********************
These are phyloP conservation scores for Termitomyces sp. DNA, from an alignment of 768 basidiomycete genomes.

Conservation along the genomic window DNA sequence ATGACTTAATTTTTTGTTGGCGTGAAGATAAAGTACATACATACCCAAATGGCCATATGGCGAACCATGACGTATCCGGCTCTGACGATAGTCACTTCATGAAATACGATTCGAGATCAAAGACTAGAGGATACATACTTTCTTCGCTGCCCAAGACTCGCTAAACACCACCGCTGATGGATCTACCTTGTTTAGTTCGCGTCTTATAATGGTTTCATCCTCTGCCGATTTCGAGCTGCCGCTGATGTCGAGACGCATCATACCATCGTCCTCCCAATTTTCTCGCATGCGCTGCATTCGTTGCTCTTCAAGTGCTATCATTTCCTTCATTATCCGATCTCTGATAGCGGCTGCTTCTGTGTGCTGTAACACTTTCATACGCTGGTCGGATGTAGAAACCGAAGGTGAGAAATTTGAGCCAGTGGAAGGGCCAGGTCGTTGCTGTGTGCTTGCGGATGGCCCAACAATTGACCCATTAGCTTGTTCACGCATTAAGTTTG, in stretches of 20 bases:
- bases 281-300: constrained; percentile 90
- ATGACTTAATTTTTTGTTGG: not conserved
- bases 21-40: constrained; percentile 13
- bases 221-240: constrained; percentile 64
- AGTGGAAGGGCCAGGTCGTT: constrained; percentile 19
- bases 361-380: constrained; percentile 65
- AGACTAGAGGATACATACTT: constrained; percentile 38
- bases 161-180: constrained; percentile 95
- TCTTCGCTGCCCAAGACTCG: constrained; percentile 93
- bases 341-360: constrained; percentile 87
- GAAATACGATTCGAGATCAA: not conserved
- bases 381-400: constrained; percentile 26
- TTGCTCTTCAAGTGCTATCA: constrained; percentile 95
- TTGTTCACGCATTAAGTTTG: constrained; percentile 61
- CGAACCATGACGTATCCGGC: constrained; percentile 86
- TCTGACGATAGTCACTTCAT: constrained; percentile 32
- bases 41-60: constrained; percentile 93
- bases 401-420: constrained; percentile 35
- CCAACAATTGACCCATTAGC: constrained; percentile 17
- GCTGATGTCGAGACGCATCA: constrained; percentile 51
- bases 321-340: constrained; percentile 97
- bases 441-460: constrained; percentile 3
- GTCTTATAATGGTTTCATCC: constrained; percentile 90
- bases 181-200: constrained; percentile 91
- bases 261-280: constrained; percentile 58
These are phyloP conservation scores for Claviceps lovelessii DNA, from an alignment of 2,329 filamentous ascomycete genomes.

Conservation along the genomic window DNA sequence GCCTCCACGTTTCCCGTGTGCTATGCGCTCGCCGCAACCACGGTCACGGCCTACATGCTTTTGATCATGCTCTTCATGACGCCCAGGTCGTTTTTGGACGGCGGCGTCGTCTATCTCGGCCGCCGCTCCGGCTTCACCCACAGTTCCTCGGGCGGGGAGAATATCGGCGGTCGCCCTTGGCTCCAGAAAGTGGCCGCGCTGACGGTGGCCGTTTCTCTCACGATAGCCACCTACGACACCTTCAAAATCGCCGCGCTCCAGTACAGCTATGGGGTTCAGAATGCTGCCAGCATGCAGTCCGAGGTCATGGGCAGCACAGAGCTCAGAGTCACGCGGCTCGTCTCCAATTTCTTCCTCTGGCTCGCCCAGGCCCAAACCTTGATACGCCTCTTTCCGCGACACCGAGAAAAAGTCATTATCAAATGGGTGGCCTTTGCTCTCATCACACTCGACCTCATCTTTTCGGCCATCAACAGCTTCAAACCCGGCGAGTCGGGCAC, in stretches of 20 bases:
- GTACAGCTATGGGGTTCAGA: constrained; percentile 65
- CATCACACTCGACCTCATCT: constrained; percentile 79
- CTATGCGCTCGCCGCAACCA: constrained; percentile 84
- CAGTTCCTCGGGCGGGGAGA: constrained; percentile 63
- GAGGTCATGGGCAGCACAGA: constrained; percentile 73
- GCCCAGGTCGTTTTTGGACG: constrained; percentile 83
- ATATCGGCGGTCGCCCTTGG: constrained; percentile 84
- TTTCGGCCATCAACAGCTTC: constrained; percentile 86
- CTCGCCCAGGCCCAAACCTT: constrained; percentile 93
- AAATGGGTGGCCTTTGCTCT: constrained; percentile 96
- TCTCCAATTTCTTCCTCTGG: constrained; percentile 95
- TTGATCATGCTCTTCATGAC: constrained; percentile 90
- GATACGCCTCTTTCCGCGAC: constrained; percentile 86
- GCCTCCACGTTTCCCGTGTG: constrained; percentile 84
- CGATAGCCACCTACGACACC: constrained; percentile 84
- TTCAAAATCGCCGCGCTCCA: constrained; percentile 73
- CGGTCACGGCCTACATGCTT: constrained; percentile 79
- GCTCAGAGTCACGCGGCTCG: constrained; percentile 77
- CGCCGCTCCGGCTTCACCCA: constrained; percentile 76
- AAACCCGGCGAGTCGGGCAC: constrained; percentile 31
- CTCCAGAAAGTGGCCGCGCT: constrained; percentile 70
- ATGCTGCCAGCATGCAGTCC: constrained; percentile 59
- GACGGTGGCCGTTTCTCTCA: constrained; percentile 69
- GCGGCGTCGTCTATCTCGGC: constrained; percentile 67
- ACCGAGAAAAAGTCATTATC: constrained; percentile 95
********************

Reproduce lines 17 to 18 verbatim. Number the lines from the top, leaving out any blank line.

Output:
- CGAACCATGACGTATCCGGC: constrained; percentile 86
- TCTGACGATAGTCACTTCAT: constrained; percentile 32